A traveler-centric approach to new tech in the 'next digital decade' | SITA

 
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A traveler-centric approach to new tech in the 'next digital decade'

Published on  23 January by Sherry Stein , Head of Technology Strategy, SITA Americas
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As we enter 2020, we head into a promising new decade of continued industry transformation, driven by new and emerging technologies and the inexorable trend towards ‘digitization’. The air transport industry will be no exception. We’re poised to see some exciting changes during this ‘next digital decade’.

A first for an airline

At the start of every year, new decade or not, it’s always exciting to begin with a look at CES (Consumer Electronics Show) where tech providers and startups alike unveil the latest in consumer technologies.

One of the highlights of this year’s show wasn’t about the gadgets. It was a keynote session featuring our industry’s own Ed Bastian, CEO of Delta Air Lines. This represents a first for CES and for our industry: no major airline has previously given a keynote speech or exhibited at the conference.

Creating personalized, high-value passenger experiences

Delta has been at the forefront of technology for many years. It was inspiring to listen to Bastian’s discussion of the airline’s service-oriented culture, which incorporates technology carefully combined with a human-centered approach to innovation.

This combination allows Delta to create personalized, high-value traveler experiences that make a real difference in its customers’ journey. Bastian was also quick to emphasize the importance of considering Delta’s staff as well as empowering its teams with the right tools and technology to provide customers with the best experience and timely access to information.

Top tech trends and predictions for the years ahead

The turn of any year also sees many industry players citing the major tech trends and predictions that they believe the industry will adopt in the years ahead. In aviation, we’ve witnessed several predictions in the media.

SITA’s own 10 predictions for the next decade consider the airport of the future, as we heard in a recent blog by SITA’s Benoit Verbaere. We envisage game-changing evolutions in security; digital identities; new generation connectivity and data sharing (thanks to SDN and 5G); airports that think for themselves; trust frameworks, and more.

Future Travel Experience (FTE) also recently published its 12 technology trends for the air industry in 2020. I’m delighted to say there’s a focus on areas where many of SITA’s own developments and innovations are centered. They include Artificial Intelligence (AI), Machine Learning (ML), Augmented Reality (AR), Virtual Reality (VR), robotics and autonomous vehicles.

These, as well as mobile and digital technologies, will continue to help transform airlines, airports and passenger experiences. We’re proud to see SITA’s innovations featured in two of FTE’s referenced projects and we look forward to sharing results from more exciting projects through SITA Lab as we move forward.

Remember: technology is an enabler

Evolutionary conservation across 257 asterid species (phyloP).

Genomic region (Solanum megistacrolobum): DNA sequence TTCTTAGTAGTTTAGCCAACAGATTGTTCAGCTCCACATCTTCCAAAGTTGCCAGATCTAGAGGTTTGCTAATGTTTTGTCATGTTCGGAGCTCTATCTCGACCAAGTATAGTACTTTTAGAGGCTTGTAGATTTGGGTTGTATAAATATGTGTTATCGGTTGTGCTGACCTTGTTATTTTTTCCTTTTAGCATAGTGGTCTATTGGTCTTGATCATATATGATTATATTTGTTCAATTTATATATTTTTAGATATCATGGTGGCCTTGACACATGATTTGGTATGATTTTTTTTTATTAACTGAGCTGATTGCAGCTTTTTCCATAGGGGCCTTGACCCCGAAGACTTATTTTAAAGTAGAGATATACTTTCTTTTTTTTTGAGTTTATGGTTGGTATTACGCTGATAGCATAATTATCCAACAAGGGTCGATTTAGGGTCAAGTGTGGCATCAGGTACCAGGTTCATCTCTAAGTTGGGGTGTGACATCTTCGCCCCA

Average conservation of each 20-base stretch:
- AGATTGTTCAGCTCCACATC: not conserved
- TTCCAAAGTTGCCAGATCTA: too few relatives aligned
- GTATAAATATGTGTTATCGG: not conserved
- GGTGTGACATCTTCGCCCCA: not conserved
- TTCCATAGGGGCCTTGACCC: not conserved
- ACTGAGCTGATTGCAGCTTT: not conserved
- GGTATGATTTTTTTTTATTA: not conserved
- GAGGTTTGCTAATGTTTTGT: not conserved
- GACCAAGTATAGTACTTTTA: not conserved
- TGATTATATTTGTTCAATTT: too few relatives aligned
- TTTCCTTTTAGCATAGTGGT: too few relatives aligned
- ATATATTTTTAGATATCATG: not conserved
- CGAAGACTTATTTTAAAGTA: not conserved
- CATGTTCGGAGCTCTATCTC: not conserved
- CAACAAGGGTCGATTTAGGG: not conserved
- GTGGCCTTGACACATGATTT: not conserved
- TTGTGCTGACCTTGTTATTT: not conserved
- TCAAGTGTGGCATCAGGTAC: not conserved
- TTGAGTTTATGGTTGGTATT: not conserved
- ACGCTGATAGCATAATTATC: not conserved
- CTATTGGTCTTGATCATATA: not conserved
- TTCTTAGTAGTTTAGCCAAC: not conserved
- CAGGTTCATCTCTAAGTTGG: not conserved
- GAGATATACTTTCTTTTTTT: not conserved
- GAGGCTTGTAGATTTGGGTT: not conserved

Now, as we collectively consider how we’ll approach our endeavors in the next decade, it’s important to remember that “technology is not the scarce resource”, as Liliana Petrova, of The Petrova Experience, rightly reminds us.

Technology should be an enabler for the business. Success in the widespread adoption of new technologies is predicated on the ability to inspire people, enhance processes, and develop a culture that creates a shared commitment to mobilizing change and transformation.

A ‘hammer looking for a nail’?

New technology is exciting as we think about the opportunities it creates to bring innovative solutions to our industry’s most critical challenges. Alas, it’s often the figurative hammer looking for a nail: we see cases that, when a new technology emerges, people rush to learn about it.

The challenge becomes the quest to find a use case so that we can justify its implementation. As a result, adoption by customers and the business is often lacking and there’s little return on investment.

Think about this: what’s in it for the traveler?

The better approach is the human-centered approach: to first consider the problem we’re trying to solve and for whom. Next, spend time trying to create or define the solution, whether it’s low-tech or high-tech.

Understand the impact that the new solution or technology will have on existing systems, processes, regulation and people. Once you understand the impact, think about how you’ll try to excite interest or address the areas of impact.

Ask questions like: what’s in it for them? Why would they want to accept this new approach? By taking a more human-centered approach, we can find real solutions to real problems, ensuring a much better chance of success.

We need to apply this thinking to travel. In 2020 and onwards, we need to continue to emphasize how we’ll serve the connected traveler. Data provides the ability to gain intelligence that allows us to better meet customer needs and personalize their travel experience.

As we bring these disparate sources of information together we can create actions that are part of a cohesive strategy for creating the seamless travel journey, with a truly traveler-centric approach.

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